What it does
Set up two years ago and listed on London’s main market, Supermarket Income’s current portfolio comprises nine stores – five occupied by Tesco, three by Sainsbury’s and one by Morrisons.
The company was set up by an ex-Goldman Sachs pair, Ben Green and Steve Windsor, who used to work with supermarkets to sell and lease back stores, carrying out several billion pounds worth of deals over the years.
With the advent of IFRS accounting rules, meaning that assets that supermarkets had been able to class as off their balance sheet now were being classed on their balance sheet, Green and Windsor saw a consolidation role would be profitable.
They set up Atrato Capital, which is the trust’s adviser and since March has counted ex-Sainsbury’s chief executive Justin King as a senior investment advisor.
How does the trust work?
Purchases are made only of supermarket property with long unexpired lease terms, with a targeted average lease term of more than 15 years, leased only to the UK’s big four supermarkets on upward only rental contracts to provide investors with income security and considerable inflation protection.
Raising new money for investments is done each time an investment is identified, with £100mln raised on IPO in summer 2017 and £30mln later that year, then raisings of £75mln and £45mln, a £100mln revolving credit facility with HSBC, another £48mln loan in August and then a £100mln from a placing in October that was increased from £50mln due to strong institutional demand.
After the ninth acquisition was made in October, the market cap was around £350mln versus total assets £483mln, which could rise to around £600mln with full deployment of all agreed funds.
“Two years in and we’re well on the way to the £1bn target we initially envisioned. Hopefully, progress accelerates from here as we get more access to equity capital,” said Windsor.
Estimating that supermarkets represent around a £100bn section of property sector, Windsor says, “we like about 10% of it and we think we could be 10% of that, so that’s our £1bn”.
He also stresses the “ridiculously cheap” cost of debt that the REIT enjoys, making it “one of, if not the cheapest-funded property company in all of the UK,” as August’s five-year, fixed-rate, interest-only loan was secured at 1.9% with Germany’s Dekabank versus most generalists being “in the high two or low threes”.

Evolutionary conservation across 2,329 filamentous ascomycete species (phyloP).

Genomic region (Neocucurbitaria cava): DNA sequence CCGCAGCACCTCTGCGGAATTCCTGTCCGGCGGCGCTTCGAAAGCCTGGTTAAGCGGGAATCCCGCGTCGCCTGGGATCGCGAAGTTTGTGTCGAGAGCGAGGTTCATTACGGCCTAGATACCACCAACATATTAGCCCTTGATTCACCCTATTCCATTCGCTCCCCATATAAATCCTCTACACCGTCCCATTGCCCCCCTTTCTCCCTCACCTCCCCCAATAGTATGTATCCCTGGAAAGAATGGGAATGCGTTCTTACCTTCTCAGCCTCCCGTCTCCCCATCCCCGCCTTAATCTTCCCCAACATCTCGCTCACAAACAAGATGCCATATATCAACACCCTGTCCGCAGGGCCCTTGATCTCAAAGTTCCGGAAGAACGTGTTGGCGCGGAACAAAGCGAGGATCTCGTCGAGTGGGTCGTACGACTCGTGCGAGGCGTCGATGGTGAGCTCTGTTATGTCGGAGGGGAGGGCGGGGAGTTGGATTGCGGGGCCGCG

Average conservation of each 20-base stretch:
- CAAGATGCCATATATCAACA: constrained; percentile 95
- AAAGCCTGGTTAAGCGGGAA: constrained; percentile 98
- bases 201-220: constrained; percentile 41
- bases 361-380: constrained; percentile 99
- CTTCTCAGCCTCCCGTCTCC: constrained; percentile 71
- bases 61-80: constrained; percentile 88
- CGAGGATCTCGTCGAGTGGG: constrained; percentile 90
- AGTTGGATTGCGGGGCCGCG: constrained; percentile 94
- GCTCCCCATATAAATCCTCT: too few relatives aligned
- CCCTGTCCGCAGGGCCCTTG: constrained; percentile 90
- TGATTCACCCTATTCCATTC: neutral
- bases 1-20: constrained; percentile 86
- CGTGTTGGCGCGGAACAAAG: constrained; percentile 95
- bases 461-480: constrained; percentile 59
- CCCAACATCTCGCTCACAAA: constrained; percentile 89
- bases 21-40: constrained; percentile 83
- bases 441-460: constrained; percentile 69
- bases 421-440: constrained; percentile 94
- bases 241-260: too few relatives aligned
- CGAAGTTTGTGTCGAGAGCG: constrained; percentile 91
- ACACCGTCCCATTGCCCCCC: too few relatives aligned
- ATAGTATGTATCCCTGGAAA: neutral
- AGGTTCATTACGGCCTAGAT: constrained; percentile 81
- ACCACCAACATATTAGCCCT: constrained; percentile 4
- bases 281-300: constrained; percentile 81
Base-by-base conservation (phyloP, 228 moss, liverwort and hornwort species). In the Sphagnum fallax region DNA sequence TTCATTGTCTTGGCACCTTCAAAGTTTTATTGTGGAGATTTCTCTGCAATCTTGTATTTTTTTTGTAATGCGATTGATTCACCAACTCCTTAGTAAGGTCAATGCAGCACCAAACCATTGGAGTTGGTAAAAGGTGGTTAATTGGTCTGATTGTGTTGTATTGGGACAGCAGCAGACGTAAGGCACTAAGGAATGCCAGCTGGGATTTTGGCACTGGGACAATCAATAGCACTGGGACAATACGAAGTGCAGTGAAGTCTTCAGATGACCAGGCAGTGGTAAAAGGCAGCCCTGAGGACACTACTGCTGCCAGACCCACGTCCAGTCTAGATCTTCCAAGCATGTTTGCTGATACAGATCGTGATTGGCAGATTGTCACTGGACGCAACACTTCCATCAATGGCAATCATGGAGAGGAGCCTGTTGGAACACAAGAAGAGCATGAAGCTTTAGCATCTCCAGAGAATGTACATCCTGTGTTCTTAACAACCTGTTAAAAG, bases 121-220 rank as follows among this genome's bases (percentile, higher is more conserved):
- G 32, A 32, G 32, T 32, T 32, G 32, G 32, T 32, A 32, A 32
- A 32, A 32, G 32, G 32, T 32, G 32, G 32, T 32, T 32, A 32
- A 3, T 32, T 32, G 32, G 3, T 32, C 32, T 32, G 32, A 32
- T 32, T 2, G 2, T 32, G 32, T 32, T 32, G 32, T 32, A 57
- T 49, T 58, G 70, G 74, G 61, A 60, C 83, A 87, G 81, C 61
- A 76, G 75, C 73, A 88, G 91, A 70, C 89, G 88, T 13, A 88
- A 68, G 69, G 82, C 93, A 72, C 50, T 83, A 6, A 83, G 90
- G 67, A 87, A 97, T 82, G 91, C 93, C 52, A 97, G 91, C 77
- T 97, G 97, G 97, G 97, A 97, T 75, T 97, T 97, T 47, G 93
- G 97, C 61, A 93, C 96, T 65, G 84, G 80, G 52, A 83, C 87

Meanwhile, total rent from the portfolio was £17.2mln in the year to 30 June, but after further investments and annual rent reviews at two of its stores in December, this had risen to £26mln.
While the supermarket sector has not been having the easiest of times in recent years, with German discounters Aldi and Lidl storming the castle, the industry is not going anywhere and in fact is one of the brightest spots of UK property.
Furthermore, one of the many boxes that supermarket properties need to tick in order to make it into the trust’s portfolio is that they need to be “future-proof”, that is they must be larger stores operating both as a physical supermarket and as a fulfilment centre for the supermarket’s online grocery operations.
This is because Green and Windsor see the ‘store pick’ model of online grocery as the only truly viable option for the industry in the short, medium and long term.
“Online grocery is very different from general retail,” says Green. “Operationally it’s very complicated to do as the customer needs one-hour slots, the trucks need to maintain three different temperature zones and most importantly is distance.
“Apart from in London, the model requires the companies to use existing physical stores in an omnichannel capacity, for their proximity to the customer, via click-and-collect or for store-picked deliveries.”
Indeed, this is why Amazon snaffled Wholefoods and why Chinese online giant Alibaba’s Hema stores are sweeping through China.
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What’s the investment case?
- Dividend target for year to June 2020 of 5.8p
- Based on the forecast dividend, the forward yield is 5.66% at 102.5p with bond-like properties
- The re-rating of Tesco‘s balance sheet back to investment grade is key, as Windsor explains:
- “The fund is really a long-dated credit risk play. We are a property fund but have 18 years on average of lease length – so the most important thing to us is that our tenant pays us the money they owe us on the lease and actually not the value of the property, because the value of the cash flows way exceed the value of the property. So the higher the credit risk of your tenant the more risky those cashflows are and the better credit risk of your tenant the less risky those cash flows are. So we are investing into a sector of improving tenant strength, so the riskiness of our proposition is getting less, not more.”